Publish date: 15 March 2018
Compliance as a Valued Market Imperative! By Jim Blair, Affiliate Partner
No-one on the planet likes rules! Rules and regulations feel like constraints on creativity and proactive business progress. However, the global solution to any problem seems to be new rules and regulations. Businesses of all size are challenged to understand and operate under increasingly complex rules that govern financials, products, transportation, order fulfillment, employment, safety, health, environment, behavior and rapidly growing information security. Our clients increasingly feel like Compliance is becoming their purpose.
Shouldn’t we be more focused on meeting customer’s expectations? And then the expectations of owners/shareholders? The temptation might be to focus on expectations of regulators ahead of customers and owners. The risks of operating in the market where the priorities of customers, owners and regulators become unbalanced are real and we offer some perspective. Remember that we take risk to generate cash – we spend cash when risk is not managed. Compliance does not generate cash – inadequate compliance spends cash. Further, Compliance is “what happened yesterday” – risk management is “what may happen today and tomorrow”. So, how can these two factors co-exist?
Proactive risk management treats compliance as a market imperative, equally valued with customers and owners (or shareholders). Risk-based performance serves all the key stakeholders:
The Customer with products and services that exceed their expectations.
The Owners with return on investment from effective operational performance and financial management that exceed expectations.
The Regulator with performance, products and integrity that exceeds expectations.
Viewing Compliance with regulations as a market imperative changes the risk paradigm. The priorities become providing 1) products and services, 2) financial performance and 3) Regulatory Compliance better than anyone else. If we fail, the customer gets their money back! Managing risk better than your competitors becomes part of your reputation and your brand.
Black Swan has experience creating proactive Compliance programs that improve customer service and financial performance. We can also help deploy proactive Risk Management governance structures that engage the C-suite and Board levels to deliver performance that exceeds customer, owner and regulator expectations. p
Publish date: 15 March 2018
World Economic Risk Priorities in 2018, By Jim Blair, Affiliate Partner
The World Economic Forum met in Davos, Switzerland for its annual assessment of global financial and operational risk. It is intriguing to see the world’s most talented government leaders and educators come together to evaluate and project the major risks facing the global population. The risk priorities are listed on the attached Risk Highlights and little changed from 2017, other than ranking. Notable from government and educational leaders are the top 4 Risks of Extreme weather events, Natural disasters, Failure of climate-change mitigation/adaptation and Water crisis. These Risks offer little opportunity for more effective management. Risk management resources are faced with the imperative of planning and preparation to effectively recognize, respond, and recover (3 “R’s”).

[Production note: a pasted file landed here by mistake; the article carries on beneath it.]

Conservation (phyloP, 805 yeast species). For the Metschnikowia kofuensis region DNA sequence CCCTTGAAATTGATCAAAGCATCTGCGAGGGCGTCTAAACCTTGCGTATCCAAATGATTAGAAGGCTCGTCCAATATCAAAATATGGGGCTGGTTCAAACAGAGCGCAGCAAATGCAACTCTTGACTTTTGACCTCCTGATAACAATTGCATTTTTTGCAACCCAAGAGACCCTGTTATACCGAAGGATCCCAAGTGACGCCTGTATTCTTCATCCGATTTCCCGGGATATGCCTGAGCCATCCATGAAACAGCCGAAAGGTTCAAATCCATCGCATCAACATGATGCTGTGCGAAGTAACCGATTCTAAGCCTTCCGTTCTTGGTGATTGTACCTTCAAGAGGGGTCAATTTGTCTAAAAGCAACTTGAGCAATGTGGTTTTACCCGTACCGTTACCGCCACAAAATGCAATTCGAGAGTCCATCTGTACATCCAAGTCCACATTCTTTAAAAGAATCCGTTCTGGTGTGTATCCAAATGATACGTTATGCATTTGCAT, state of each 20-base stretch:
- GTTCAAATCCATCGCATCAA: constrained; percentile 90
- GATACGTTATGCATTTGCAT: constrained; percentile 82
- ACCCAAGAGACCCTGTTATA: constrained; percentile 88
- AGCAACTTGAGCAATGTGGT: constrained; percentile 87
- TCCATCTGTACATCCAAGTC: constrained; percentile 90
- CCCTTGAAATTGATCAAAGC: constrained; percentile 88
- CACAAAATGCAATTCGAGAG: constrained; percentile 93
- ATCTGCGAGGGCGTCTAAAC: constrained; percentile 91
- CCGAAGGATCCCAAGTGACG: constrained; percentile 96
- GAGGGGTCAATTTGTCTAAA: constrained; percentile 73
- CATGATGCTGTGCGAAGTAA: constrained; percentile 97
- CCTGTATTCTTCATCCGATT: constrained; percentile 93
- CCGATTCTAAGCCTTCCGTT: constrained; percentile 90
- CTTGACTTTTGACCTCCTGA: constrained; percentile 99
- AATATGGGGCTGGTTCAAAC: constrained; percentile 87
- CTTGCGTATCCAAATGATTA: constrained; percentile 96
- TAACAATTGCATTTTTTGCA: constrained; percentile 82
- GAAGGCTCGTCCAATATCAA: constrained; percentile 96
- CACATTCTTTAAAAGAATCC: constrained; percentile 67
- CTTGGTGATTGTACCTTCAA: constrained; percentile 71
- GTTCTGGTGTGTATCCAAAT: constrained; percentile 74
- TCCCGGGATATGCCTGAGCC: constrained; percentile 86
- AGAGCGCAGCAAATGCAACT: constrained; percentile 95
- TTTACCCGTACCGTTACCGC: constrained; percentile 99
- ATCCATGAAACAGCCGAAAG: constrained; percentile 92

Business executives forecast a more manageable set of risks, including under employment, fiscal crisis, failure of national governance, energy stock prices, cyber and terrorist attacks and Interstate conflict. These examples lend themselves to proactive Risk Management that enables prioritization of material risks, allocation of resources to assess and develop mitigation strategies, measurement of progress and nimble adjustment to changed circumstances while preparing to deploy the 3 “R’s” when needed. World business leaders do understand the benefits of managing risk!
Potential Future Shocks – WEF experts did outline the potential for the truly unexpected. Consider the following 10 potential future shock risks.
1. The breakup of the internet Food supply crisis
2. Global financial crisis
3. Algorithms that lock the internet
4. The rise of inequity
5. End of global trade as we know it
6. War without rules (cyber)
7. Democracy buckles
8. Who we are?
9. Extinction of fish
10. The breakup of the internet
These risks lend themselves to improved risk management governance and action on the part of country and global leaders. Business leaders appear to comprehend the opportunity to improve.
Cyber incidents remain out of control. Cyber-breaches increased 45% and hacks were higher by 122% over 2016, costing more than $400 billion. Forecasters estimate the global costs could reach $6 trillion by 2020. These Risks are manageable under the stewardship of a top-level risk management governance process (C-suite & Board).
Black Swan can help strengthen your business. We look forward to your thoughts and questions – please contact us.